Examples of Tagging Scientific Publications using Synonyms, Dictionaries & Ontologies
An ever increasing body of scientific literature is documenting significant advances in healthcare research and novel treatments. However, these valuable insights often get lost in the exponentially increasing volume of published studies.
A single query often results in a huge number of publications, all of which needs to be carefully read through. This quickly becomes an overwhelming task. Narrowing the query parameters to bring down the resultant information to a manageable number runs the risk of the query being too specific and leading to a few or even no results. These narrow queries can also be a significant barrier to incidental findings that may be of relevance to the question under investigation.
A simple approach allowing the querying of two overlapping but different sources such as PubMed or Semantic Scholar in parallel, and using highlighting to quickly identify the relevant information will not only save time, but go a long way towards minimizing information overload while keeping a query broad enough to allow incidental findings.
In today’s blog we will demonstrate how such an outcome may be achieved using the open source KNIME Analytics Platform.
We created two example workflows to automatically extract abstracts from publications.
Example #1 investigates Adverse Drug Events (ADE’s) in the context of the ethnic background of a patient: Download workflow: Search for Ethnicity Related Adverse Events of a Drug.
Example #2 investigates relationships of particular genes and diseases. Download workflow: Tagging Genes in Disease Related Publications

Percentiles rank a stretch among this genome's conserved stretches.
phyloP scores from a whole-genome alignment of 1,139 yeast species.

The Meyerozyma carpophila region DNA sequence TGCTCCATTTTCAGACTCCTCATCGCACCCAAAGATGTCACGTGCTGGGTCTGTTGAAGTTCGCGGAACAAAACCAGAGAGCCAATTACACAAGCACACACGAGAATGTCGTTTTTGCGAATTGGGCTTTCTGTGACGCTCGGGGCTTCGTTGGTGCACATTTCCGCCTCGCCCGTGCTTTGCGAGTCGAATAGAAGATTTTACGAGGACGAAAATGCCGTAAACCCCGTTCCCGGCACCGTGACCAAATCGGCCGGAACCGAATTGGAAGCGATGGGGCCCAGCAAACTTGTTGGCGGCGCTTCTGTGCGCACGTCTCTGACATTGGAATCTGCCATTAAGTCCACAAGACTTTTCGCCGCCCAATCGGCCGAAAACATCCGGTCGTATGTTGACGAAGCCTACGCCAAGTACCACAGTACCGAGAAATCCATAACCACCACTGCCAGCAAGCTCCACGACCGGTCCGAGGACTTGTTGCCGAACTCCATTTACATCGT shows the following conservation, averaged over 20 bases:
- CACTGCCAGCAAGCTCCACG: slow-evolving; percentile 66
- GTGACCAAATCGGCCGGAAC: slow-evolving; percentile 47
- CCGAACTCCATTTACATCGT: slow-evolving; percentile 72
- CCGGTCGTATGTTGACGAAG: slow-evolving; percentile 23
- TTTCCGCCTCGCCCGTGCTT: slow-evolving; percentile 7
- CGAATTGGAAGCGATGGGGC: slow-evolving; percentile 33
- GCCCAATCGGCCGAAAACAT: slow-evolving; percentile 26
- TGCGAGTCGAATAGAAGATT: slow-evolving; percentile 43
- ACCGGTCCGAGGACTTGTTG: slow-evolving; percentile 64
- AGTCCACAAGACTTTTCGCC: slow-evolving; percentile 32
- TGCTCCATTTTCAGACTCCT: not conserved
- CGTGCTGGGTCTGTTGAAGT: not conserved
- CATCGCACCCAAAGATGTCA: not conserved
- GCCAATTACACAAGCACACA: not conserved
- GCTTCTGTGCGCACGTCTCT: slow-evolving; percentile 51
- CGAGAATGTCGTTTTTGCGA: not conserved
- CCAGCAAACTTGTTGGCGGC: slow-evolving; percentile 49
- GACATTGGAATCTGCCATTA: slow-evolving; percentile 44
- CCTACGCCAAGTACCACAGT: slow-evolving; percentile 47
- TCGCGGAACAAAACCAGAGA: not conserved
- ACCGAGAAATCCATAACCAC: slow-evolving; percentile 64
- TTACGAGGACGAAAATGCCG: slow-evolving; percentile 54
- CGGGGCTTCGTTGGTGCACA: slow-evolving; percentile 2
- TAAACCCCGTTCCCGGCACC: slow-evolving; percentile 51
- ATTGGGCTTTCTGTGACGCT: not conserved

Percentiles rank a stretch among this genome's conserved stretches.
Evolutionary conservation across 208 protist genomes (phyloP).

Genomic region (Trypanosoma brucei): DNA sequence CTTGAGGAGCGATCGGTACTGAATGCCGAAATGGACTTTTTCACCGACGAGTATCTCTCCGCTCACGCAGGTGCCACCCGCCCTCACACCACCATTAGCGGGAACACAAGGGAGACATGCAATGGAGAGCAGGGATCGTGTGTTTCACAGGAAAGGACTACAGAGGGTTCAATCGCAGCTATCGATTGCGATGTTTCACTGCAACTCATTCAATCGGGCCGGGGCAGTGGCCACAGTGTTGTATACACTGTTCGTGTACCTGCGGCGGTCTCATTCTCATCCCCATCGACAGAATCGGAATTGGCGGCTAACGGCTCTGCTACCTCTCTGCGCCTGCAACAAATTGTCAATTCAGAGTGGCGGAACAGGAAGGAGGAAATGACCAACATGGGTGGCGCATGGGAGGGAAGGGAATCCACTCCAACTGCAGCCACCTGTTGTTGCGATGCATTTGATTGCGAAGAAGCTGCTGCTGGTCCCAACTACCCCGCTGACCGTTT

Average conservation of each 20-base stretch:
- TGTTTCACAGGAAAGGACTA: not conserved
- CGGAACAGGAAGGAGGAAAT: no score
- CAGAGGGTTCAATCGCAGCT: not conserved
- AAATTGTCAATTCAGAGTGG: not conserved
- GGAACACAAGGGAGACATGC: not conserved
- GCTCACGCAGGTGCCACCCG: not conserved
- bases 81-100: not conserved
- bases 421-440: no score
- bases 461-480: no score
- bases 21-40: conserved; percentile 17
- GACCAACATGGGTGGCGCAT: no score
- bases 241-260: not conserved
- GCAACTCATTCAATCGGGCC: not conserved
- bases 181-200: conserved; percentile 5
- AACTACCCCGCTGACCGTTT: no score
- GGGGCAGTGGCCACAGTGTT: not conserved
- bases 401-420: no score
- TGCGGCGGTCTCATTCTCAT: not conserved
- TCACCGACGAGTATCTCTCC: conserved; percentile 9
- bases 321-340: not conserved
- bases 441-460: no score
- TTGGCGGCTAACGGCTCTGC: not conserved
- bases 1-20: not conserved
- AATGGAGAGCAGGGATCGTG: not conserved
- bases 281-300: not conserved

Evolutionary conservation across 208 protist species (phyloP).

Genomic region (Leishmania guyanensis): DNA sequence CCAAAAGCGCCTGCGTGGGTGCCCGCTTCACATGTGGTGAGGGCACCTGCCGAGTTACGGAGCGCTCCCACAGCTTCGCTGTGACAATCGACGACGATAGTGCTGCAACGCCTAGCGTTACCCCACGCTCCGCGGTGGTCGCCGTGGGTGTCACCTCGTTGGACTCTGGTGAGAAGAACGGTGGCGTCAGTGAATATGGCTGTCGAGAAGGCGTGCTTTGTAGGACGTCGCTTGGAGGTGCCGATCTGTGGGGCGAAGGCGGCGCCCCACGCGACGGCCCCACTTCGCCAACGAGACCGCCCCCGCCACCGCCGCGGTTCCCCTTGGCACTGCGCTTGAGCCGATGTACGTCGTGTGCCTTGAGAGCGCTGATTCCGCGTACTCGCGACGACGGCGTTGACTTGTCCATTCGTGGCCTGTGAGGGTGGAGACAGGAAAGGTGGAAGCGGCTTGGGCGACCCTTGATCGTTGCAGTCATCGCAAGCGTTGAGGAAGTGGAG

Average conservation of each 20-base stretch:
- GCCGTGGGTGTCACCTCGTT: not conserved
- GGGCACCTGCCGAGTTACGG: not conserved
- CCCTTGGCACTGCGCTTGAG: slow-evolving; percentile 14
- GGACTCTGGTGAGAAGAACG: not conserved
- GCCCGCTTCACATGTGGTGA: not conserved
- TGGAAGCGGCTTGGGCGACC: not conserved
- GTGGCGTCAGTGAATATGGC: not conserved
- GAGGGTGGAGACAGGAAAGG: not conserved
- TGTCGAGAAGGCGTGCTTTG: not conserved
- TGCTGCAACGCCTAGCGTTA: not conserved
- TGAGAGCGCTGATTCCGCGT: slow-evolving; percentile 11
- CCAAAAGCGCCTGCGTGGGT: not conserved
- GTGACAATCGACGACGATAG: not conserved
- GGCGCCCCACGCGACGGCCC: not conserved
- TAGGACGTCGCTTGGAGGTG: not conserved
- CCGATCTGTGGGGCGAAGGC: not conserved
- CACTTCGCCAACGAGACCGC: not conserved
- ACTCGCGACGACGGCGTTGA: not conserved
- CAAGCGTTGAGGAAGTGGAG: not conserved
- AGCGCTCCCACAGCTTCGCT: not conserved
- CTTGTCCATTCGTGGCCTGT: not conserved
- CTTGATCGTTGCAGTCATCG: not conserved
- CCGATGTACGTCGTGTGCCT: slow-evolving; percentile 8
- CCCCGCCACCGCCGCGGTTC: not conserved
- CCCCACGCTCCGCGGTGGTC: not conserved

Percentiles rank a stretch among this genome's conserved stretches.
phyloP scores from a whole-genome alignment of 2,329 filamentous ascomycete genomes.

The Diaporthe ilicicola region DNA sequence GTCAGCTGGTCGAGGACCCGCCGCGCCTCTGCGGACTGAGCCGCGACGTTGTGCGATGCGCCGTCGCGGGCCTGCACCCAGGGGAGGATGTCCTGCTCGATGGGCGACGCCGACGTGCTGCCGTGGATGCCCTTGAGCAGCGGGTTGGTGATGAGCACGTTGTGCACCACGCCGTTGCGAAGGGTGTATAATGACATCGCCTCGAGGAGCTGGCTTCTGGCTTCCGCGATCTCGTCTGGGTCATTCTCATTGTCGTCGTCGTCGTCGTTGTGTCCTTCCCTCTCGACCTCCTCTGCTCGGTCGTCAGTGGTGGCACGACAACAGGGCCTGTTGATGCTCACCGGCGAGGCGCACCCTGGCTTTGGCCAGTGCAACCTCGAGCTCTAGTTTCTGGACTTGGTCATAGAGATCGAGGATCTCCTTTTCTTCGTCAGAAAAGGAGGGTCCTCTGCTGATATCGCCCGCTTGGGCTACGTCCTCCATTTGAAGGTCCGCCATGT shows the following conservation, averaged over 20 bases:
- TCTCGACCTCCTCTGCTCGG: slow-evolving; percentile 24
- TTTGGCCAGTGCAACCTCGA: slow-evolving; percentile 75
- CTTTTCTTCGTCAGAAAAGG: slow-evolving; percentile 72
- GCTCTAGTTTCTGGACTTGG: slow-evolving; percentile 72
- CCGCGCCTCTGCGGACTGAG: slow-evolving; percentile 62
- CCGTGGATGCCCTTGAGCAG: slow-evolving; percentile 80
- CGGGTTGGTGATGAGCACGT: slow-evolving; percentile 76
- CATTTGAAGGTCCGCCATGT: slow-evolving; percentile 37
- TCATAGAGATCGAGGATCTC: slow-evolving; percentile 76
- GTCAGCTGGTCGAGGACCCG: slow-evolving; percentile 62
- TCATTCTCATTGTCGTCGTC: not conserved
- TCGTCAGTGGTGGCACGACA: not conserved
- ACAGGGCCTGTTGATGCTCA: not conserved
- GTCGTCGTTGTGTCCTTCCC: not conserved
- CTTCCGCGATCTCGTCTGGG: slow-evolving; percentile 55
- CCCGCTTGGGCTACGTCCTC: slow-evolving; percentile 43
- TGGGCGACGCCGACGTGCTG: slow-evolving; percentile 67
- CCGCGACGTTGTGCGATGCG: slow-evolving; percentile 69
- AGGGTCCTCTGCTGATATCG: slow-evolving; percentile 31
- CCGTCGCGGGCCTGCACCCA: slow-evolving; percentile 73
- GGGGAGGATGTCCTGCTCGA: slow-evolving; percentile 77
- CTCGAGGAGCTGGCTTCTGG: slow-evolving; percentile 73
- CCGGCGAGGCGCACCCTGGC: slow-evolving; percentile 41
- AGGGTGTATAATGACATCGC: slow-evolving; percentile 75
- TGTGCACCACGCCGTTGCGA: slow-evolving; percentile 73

With both workflows we use ontologies, dictionaries, or web services to get a list of terms or synonyms to help with the search. We also tag terms of relevance in abstracts and highlight them in a manner to make the relevant information much easier to find. Let's have a look at the two workflows.
Example #1: Investigating Adverse Drug Events & Ethnicity
Genetic polymorphisms in enzymes involved in ADME (absorbance, distribution, metabolism and excretion) have been demonstrated to affect drug response as well as ADE’s. Specific polymorphisms in these enzymes have been demonstrated to be differentially concentrated among different ethnic groups. This natural phenomenon leads to ethnicity dependent variations in drug responses and ADEs.
Often, the balanced representation of different ethnic groups in clinical trials are difficult to achieve. Thus medications once approved are used to treat ethnic groups on which the medication are not tested. As such, a drug that is safe for the majority may have a differential response or ADE in a different ethnic group due to inherent variations in polymorphisms among ADME genes.
Early identification of such rare adverse events will likely be detailed in clinical reports with one or a small number of patients. Thus such information is often lost in the vastness of published literature unless a routine ADE surveillance effort is implemented that specifically investigate ADE’s in the context of ethnic backgrounds.
In the workflow we have created, we look into the example of Carbamazepine and the Stevens-Johnson Syndrome which is a serious skin disorder. Let’s check if there is literature available that would suggest a dependency on any kind of ethnic background of patients.
Create Query for Web Services
With this outline in mind we created a workflow that allows the user to search within two different literature sources for publications that relate to the search query using only one tool – the open source KNIME Analytics Platform.
In the first step the user can add a name of a drug and an adverse event into an interactive view of a component (See Fig.2). It's not only two simple text fields – we added more functionality in the backend that to improve the serch. The adverse event field is made of an Autocomplete Widget node and, based on the Ontology of Adverse Events, proposes terms directly when the user is typing first characters. Nevertheless, if a term isn't available, it will use what is entered to create the query.